My husband and he also did the pill swallowing races with the tic-tacs, and he was hooked on that for about a week as well. Once they do it once or twice the fear is gone.

I also bought this stuff on the internet called Spray-n-Swallow. You spray it on the pill, and it makes it taste better and makes it really slippery so it just slides right down.

That said, we are about to try the Daytrana patch because we are having trouble with finding the right dose of Concerta. We will start in four days, so I'll let you know how our weekend goes on the Daytrana.

Good luck, and keep trying. I was shocked at how quickly my son learned to swallow pills, and he's scared of EVERYTHING! Major over-reactor! HTH

PunkNae
06-15-10, 11:01 PM
My 4 yo ds takes asthma meds. I told him to swallow it like he swallows gum. He puts it in his mouth, swallows, then takes a drink. The one time swallowing gum was a good thing!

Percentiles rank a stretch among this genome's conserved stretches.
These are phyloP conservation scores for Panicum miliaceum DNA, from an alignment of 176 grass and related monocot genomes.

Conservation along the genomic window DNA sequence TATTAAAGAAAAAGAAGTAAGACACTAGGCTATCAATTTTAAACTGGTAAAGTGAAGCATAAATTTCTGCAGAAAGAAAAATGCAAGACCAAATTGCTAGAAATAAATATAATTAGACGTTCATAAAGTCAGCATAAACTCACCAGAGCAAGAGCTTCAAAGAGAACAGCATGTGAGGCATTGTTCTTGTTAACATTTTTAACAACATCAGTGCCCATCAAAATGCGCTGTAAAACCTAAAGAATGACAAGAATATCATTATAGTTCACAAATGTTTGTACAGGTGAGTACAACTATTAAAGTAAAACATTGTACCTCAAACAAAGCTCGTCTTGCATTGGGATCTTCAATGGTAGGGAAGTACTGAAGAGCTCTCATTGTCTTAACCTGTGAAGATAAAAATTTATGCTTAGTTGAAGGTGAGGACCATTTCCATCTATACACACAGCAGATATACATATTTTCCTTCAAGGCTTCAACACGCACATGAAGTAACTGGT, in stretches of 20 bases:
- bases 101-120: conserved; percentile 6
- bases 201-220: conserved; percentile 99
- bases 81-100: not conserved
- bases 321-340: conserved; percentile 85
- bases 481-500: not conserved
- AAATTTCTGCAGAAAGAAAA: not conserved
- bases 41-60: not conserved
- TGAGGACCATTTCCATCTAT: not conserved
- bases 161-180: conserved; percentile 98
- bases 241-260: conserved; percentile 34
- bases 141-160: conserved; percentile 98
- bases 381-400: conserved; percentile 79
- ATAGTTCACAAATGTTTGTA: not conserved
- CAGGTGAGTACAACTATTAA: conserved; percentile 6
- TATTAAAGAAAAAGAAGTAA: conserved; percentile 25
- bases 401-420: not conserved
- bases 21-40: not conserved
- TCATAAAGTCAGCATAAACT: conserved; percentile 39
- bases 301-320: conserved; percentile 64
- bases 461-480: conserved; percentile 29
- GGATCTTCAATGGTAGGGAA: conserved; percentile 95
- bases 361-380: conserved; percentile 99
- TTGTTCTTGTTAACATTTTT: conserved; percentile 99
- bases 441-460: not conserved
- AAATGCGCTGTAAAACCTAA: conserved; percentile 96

Rebelyell
06-15-10, 11:38 PM
I know all about this pill thing,when i was 9-10 an put on meds I didnt know how to swallow,so I had to chew em,very bitter an nasty tasting.My parent suse to chas eme around the house,put it in applesauce an try to force feed me a few times,I hated meds they made me skinny,whiny cry easily,I was an easy target for bullies at school and it eventually made me get full blow tourettes.the patch sounds like the best way to go.

Treys_mom
06-16-10, 04:37 PM
And a related question - are there meds that come in forms other than pills/capsules, such as liquid or patch?